Outside of regular walks, consider a vigorous game of frisbee or ball in the backyard or the park. Go fo a good swim or a nice bike ride. Get that dog body moving!

2. Sporting Dog?

If you have the means to do so, enrol your dog in agility or fly ball or a similar type of activity. Any sporting activity that allows your dog to release pent up energy and workout her brain is a good one.

With Covid restrictions easing in many areas, these places are opening back up again, so look at what’s available near you and sign up for a weekly class.

But, you don’t actually need to do a class to take advantage of their benefits. A few simple obstacles set up in the basement or in the backyard will also do the trick. Google beginner agility to find some ideas of how to set up an easy course to get your dog started.

3. Have a Play Date

This option is good if your dog plays well with others.

We’ll admit, we’re not huge fans of the dog park. Some dogs (and their owners) are great at the dog park, while other owners see it as a chance to socialize and leave their dogs to their own devices. If you know that the people (and pets) at your local park are decent, by all means, go for it, but if you’re not sure, maybe check it off the list.

Instead, find a friend in the area who has a dog and get your pups together on a regular basis for puppy play dates. This is both mentally and physically stimulating, and can really do a number on doggie boredom. Just be sure the other dog is a suitable play partner for your pup. For example, a rowdy dog who likes to roughhouse wouldn’t be the best match for a timid dog. 

4. Training

Training your dog shouldn’t stop once she reaches the adolescent or adult stage of life. There are many benefits to ongoing training all throughout your pet’s life. It doesn’t just teach good manners – it’s also a great way to provide your dog with mental stimulation.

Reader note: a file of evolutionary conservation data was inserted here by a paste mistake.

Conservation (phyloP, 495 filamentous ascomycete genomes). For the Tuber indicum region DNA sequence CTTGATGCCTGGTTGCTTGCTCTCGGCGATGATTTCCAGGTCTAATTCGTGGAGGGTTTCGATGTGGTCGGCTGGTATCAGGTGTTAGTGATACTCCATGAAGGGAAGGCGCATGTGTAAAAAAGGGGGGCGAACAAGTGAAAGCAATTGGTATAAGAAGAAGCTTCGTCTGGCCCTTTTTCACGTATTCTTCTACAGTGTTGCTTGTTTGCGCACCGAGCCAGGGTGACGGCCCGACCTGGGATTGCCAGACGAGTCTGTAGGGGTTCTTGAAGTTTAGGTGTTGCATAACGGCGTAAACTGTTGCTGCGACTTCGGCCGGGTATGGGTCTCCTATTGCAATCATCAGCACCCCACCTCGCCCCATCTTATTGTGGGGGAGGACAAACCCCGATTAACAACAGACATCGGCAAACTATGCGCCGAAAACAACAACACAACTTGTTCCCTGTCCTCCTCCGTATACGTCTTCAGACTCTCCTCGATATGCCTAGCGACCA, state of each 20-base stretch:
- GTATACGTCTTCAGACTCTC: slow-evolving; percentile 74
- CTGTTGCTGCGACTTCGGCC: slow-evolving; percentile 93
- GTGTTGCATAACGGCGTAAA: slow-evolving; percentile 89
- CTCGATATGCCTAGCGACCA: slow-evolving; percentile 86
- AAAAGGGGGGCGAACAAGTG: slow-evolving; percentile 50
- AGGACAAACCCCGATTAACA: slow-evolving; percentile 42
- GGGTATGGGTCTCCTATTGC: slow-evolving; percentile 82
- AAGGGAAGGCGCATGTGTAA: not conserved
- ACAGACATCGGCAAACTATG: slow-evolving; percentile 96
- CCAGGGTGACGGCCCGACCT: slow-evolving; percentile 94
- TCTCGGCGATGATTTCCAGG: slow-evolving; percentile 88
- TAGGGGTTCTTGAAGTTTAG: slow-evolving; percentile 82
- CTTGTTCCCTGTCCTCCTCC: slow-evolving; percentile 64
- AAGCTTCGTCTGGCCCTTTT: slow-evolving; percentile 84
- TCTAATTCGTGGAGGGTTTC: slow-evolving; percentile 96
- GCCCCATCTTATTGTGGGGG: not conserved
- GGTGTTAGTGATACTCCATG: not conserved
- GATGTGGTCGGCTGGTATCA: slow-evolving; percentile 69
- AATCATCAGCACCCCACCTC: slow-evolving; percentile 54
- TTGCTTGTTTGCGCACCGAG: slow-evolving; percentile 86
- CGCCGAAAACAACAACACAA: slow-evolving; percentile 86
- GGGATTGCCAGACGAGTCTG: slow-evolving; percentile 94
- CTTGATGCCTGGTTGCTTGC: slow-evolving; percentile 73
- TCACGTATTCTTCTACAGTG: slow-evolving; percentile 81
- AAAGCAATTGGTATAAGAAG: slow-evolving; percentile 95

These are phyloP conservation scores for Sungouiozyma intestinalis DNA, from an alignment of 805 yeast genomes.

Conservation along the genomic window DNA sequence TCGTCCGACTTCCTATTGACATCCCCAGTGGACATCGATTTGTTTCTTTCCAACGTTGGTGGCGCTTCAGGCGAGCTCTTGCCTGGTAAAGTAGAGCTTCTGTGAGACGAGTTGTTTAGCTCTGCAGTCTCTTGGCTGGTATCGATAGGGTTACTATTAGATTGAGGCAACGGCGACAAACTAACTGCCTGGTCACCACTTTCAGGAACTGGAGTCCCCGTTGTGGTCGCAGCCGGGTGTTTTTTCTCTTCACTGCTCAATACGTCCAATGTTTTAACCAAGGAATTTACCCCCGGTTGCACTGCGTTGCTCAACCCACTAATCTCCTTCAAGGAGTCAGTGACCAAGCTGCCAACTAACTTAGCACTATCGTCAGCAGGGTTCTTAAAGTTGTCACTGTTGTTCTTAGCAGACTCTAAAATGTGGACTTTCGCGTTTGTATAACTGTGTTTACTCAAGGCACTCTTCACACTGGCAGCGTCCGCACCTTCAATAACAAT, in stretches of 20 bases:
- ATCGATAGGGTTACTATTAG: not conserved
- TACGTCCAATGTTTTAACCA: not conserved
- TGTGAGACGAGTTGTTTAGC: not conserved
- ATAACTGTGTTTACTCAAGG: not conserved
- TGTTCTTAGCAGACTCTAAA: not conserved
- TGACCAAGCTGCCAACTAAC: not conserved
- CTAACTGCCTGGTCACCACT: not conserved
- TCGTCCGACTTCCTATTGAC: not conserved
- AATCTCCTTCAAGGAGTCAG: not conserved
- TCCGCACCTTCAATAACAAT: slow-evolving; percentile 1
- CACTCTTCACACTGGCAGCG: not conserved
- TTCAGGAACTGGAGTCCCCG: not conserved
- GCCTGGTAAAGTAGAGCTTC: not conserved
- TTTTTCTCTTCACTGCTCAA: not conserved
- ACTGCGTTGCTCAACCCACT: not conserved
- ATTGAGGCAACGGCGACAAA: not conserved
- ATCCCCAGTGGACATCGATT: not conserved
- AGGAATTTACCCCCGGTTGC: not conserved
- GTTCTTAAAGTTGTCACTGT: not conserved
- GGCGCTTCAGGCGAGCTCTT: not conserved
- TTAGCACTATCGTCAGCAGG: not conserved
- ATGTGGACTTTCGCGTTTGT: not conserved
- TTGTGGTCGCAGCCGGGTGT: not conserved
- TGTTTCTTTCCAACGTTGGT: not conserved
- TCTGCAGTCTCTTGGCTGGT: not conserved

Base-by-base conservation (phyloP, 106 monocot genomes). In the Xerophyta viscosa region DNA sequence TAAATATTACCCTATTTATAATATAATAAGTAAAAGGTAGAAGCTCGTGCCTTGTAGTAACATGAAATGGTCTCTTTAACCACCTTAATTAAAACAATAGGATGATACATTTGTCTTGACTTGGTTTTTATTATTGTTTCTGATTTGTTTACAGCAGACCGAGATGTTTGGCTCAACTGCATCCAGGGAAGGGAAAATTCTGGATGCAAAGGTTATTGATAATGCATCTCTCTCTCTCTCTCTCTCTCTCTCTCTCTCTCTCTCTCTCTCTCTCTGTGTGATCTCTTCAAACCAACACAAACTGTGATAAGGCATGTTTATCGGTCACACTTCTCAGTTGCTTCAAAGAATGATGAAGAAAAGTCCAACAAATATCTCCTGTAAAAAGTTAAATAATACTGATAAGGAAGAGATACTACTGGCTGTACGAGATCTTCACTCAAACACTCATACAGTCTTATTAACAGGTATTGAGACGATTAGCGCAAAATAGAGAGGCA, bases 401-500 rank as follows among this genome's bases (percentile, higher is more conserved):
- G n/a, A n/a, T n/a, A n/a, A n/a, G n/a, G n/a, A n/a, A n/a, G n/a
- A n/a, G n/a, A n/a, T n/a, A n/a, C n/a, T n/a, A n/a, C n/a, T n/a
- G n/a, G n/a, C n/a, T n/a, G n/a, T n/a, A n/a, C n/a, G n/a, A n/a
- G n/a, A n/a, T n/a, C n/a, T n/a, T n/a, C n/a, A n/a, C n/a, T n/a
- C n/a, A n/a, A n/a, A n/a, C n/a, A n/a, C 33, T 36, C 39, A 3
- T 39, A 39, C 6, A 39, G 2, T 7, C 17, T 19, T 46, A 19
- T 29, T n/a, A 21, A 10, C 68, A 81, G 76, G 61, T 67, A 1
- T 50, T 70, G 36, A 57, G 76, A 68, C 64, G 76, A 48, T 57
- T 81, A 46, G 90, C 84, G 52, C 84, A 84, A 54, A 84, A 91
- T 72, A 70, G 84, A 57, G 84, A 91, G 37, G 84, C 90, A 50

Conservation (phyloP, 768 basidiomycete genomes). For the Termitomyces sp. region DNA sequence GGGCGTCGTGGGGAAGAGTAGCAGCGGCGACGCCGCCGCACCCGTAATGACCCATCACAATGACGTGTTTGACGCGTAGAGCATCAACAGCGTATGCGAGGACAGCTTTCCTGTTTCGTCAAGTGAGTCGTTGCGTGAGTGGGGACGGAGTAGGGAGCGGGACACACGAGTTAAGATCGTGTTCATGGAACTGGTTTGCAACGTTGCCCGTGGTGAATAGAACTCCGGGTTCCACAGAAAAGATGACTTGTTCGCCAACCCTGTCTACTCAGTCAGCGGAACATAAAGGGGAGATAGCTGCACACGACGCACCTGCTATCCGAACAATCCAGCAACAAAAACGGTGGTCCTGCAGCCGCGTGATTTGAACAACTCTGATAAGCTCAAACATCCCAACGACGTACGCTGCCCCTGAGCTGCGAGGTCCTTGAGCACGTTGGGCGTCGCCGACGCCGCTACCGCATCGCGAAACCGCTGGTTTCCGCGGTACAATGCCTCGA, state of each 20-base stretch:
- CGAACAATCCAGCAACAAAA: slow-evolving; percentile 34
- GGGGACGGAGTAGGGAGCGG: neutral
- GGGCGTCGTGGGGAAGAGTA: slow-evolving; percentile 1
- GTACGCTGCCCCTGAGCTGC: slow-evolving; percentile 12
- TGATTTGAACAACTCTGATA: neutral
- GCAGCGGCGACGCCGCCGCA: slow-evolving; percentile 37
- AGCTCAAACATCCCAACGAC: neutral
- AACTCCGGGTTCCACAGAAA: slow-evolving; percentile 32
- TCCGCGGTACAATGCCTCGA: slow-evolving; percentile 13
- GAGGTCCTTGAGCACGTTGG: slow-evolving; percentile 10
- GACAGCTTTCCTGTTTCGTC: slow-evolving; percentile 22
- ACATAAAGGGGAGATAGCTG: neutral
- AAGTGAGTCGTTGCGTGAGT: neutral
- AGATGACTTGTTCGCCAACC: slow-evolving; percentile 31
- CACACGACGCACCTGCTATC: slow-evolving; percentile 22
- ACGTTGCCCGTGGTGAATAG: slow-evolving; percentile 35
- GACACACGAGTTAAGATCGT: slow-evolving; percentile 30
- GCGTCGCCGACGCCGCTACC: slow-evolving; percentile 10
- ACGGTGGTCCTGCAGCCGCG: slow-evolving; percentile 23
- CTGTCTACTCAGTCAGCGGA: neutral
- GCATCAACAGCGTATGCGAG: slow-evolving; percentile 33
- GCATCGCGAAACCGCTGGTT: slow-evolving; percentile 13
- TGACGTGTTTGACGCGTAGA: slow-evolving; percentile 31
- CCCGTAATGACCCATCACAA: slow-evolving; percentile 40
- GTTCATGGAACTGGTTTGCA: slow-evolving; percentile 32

Working on obedience is always a good place to start. Basic sit, stay, lie down, or leave it commands are helpful in a variety of situations – ad actually good for just general safety. But work beyond that to help deal with boredom. Teaching your dog tricks is also an effective way to workout her brain. Spin, jump, shake a paw, open the fridge, etc… Seriously, again, Google is your friend. There are tons of tricks you can teach your dog, and often a 10 minute training session when she’s ramped up will calm her down exponentially.

5. Brain Games

Along the same line as training, various brain games will give your dog a mental workout.

When one of our pups, a 4 years old shepherd, is bored, in between daily activities, we play “find it.” I take her frisbee, have her sit and stay, and go into another room and hide the frisbee. Then, I head back out to her and say “find it.” As she searches around I can see her brain working overtime. And, as with training, after a 10 minute session she’s tuckered out!

But these brain games don’t have to be complicated. Even simple ones work well. Take a regular bath bowl and lay it out flat. At one corner, scatter a few small treats and start rolling up the towel. Every few rolls, scatter a few more treats. Once the towel is rolled up, allow your dog to get in there and find the treats!

We have more brain games at this post.

Beating Dog Boredom

Whether it’s just to keep your furniture and shoes intact, or if you want to be sure your dog is healthy and happy (or both!), keeping dog boredom at bay is always a good idea.

Thankfully, it doesn’t have to be difficult. Most dogs will jump, literally, at the chance to do ‘something,’ whether it be heading out to the trails, jumping through hoops, or just having a sniff through a rolled up towel!